[GA4] Filter out internal traffic

Discover how to filter out activity from internal users so the data doesn't appear in reports

You can filter out website activity from an IP address or a range of IP addresses so the data generated by users at those IP addresses don't appear in your reports. You can't filter out internal traffic from app users.

You can create up to 10 data filters per property.

Warning: Once you apply a data filter, the effect on the data is permanent. For example, if you apply an exclude data filter, the excluded data is never processed and will never be available in Analytics or BigQuery. If you want to hide data from certain reports without permanently filtering out the data, use report filters instead.

Filter out internal traffic

Before you begin

You need the Editor role at the property level to identify internal traffic and create, edit, and delete data filters.

Step 1: Identify internal traffic

By completing these steps, Analytics adds a traffic_type parameter to every incoming event. You can also manually add the parameter to your events.

  1. In Admin, under Data collection and modification, click Data streams.
  2. Click a web data stream.
  3. In the web stream details, click Configure tag settings.
  4. Click Show all.
  5. Click Define internal traffic.
  6. Click Create.
  7. Enter a name for the rule.
  8. Enter a value for the traffic_type parameter.
    Note: traffic_type is the only event parameter for which you can define a value. internal is the default value, but you can enter a new value (e.g., emea_headquarters) to represent a location from which internal traffic originates.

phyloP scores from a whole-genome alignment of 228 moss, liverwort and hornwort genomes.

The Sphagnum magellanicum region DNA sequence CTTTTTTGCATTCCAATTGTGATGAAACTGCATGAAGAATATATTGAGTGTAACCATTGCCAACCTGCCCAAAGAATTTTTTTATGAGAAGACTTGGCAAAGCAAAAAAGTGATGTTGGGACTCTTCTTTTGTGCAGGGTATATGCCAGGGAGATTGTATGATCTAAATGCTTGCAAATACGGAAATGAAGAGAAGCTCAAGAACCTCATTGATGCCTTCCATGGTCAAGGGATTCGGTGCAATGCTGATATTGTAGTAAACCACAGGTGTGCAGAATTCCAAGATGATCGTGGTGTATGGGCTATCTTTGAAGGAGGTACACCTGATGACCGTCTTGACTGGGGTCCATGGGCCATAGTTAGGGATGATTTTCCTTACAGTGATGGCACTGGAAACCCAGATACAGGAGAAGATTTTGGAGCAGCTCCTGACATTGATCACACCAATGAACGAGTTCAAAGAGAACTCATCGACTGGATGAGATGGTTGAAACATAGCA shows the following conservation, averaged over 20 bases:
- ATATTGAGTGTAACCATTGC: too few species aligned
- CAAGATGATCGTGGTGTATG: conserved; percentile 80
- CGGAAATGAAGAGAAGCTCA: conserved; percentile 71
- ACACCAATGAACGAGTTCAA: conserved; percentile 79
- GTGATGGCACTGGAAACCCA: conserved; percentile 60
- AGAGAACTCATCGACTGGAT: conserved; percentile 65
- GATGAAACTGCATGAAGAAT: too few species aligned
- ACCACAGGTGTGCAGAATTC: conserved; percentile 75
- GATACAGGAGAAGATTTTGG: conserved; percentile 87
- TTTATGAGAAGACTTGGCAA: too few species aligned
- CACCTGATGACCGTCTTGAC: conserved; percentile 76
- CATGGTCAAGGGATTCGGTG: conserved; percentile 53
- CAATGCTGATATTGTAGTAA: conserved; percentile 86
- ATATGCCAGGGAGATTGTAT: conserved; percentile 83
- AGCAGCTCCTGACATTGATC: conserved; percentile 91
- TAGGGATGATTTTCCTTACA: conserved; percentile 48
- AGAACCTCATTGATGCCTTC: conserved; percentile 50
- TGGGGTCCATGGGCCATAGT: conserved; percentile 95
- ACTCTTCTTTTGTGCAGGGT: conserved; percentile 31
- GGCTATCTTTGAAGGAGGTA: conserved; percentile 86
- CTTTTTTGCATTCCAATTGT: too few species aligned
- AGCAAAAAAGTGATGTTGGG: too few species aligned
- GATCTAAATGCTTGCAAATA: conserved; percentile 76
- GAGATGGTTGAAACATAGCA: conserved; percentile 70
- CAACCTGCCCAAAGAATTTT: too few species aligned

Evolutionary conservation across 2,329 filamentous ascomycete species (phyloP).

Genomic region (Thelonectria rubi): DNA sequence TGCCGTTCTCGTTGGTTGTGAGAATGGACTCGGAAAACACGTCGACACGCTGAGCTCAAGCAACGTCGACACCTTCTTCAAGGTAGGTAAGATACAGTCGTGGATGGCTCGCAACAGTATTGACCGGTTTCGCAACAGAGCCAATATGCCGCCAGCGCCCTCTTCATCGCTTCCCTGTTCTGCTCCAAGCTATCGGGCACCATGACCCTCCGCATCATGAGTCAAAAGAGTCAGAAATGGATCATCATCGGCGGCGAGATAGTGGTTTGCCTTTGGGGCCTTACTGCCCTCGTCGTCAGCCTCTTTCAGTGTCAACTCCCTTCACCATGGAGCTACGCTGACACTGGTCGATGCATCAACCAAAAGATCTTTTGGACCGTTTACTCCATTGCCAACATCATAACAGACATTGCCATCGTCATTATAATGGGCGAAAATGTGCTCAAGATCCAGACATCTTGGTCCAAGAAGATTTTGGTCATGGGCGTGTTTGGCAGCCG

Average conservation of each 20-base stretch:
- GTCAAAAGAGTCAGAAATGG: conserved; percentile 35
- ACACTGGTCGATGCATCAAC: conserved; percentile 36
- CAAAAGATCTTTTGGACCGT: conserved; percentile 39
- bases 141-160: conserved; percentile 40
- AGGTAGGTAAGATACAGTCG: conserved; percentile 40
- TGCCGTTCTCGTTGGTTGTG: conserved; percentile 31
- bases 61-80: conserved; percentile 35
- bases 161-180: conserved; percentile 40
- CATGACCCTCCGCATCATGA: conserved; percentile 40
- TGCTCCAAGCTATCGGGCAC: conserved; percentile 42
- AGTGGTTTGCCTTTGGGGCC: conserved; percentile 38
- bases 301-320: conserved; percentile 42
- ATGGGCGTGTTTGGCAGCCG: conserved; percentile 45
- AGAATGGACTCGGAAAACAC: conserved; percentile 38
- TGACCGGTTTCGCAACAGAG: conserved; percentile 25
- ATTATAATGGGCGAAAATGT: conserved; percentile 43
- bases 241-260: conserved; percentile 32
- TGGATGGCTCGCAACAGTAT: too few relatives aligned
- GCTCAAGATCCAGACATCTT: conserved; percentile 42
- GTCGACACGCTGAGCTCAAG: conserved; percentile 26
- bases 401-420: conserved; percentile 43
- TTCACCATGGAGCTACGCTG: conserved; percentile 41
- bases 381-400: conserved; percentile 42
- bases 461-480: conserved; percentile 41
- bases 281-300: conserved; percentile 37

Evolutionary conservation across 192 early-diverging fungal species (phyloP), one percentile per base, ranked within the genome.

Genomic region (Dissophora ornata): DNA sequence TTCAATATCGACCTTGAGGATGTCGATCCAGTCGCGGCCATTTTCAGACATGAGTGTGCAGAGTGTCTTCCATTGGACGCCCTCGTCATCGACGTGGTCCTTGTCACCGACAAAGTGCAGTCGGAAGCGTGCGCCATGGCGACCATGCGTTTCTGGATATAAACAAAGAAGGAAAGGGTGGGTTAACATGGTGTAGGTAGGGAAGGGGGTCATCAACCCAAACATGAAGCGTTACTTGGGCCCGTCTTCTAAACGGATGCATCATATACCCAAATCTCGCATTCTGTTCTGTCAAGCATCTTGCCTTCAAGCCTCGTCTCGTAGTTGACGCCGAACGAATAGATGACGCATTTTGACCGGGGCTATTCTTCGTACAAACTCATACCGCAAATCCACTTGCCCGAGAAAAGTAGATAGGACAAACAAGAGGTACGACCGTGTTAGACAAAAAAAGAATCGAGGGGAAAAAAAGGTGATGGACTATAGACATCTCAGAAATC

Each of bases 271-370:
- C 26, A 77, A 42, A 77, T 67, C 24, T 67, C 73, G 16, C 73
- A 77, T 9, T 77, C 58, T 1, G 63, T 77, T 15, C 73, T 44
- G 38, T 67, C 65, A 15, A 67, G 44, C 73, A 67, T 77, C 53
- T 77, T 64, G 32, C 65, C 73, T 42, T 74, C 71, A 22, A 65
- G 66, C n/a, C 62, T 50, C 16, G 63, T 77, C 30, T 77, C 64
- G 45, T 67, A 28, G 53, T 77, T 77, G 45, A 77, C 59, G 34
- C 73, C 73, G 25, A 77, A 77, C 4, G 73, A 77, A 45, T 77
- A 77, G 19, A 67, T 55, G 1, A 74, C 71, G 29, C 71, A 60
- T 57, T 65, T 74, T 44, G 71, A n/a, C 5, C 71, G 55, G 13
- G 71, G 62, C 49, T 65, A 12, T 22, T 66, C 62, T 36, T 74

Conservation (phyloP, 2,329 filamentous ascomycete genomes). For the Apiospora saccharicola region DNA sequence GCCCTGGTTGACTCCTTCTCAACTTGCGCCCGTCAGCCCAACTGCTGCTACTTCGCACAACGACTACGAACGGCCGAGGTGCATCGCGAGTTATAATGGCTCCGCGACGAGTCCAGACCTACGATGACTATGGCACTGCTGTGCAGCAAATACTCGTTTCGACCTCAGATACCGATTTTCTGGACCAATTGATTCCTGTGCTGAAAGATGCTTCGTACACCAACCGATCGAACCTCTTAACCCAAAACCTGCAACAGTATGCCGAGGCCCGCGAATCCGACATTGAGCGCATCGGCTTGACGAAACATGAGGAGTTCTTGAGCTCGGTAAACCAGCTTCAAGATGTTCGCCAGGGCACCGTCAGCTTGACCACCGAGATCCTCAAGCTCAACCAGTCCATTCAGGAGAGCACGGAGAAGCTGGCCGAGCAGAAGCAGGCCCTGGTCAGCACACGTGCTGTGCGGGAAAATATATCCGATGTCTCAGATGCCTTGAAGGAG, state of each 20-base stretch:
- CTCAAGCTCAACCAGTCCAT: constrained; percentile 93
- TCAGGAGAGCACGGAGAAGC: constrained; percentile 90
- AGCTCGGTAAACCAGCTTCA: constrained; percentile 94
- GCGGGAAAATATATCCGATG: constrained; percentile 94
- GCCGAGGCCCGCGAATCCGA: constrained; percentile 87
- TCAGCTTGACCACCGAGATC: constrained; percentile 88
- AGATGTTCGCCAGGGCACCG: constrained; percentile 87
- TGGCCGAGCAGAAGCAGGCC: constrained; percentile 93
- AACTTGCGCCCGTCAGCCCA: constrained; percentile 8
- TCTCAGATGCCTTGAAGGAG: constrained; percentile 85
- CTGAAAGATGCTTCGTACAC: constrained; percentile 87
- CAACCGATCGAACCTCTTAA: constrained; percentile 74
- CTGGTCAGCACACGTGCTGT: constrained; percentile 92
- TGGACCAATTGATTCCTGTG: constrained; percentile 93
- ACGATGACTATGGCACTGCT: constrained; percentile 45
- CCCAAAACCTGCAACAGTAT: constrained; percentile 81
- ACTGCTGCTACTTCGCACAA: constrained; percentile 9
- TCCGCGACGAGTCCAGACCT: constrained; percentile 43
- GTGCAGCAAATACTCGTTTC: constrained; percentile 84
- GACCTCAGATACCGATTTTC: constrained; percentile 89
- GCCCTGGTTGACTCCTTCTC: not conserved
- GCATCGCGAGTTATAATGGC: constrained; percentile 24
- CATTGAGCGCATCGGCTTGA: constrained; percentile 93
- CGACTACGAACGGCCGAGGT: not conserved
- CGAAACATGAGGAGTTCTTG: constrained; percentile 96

9. In IP address > Match type, select an operator.
  10. In IP address > Value, enter an address or range of addresses that identify traffic from the location you identified in Step 8. You can enter IPv4 or IPv6 addresses. You can also click "What's my IP address?" to find your public IP address. The Value field also supports the use of regular expressions (regex).
    The following examples show how to identify IP addresses for each operator:
    • IP address equals: 172.16.1.1
    • IP address begins with: 10.0.
    • IP address ends with: .255
    • IP address contains: .0.0.
    • IP address is in range (ranges need to be expressed in CIDR notation):
      • 24-bit block (e.g., 10.0.0.0 – 10.255.255.255): 10.0.0.0/8
      • 20-bit block (e.g., 172.16.0.0 – 172.31.255.255): 172.16.0.0/12
      • 16-bit block (e.g., 192.168.0.0 – 192.168.255.255): 192.168.0.0/16
    • IP address matches regular expression: 192\.0.*
  11. (Optional) Click Add condition to set multiple conditions. Any IP addresses that match the conditions will be marked as internal traffic. The conditions are OR conditions rather than AND conditions.
  12. Click Create.

Using CIDR notation

Classless Inter-Domain Routing (CIDR) notation is a way to represent ranges of IP addresses.

The following examples use IPv4 addresses. CIDR-notation syntax is the same for IPv6 addresses.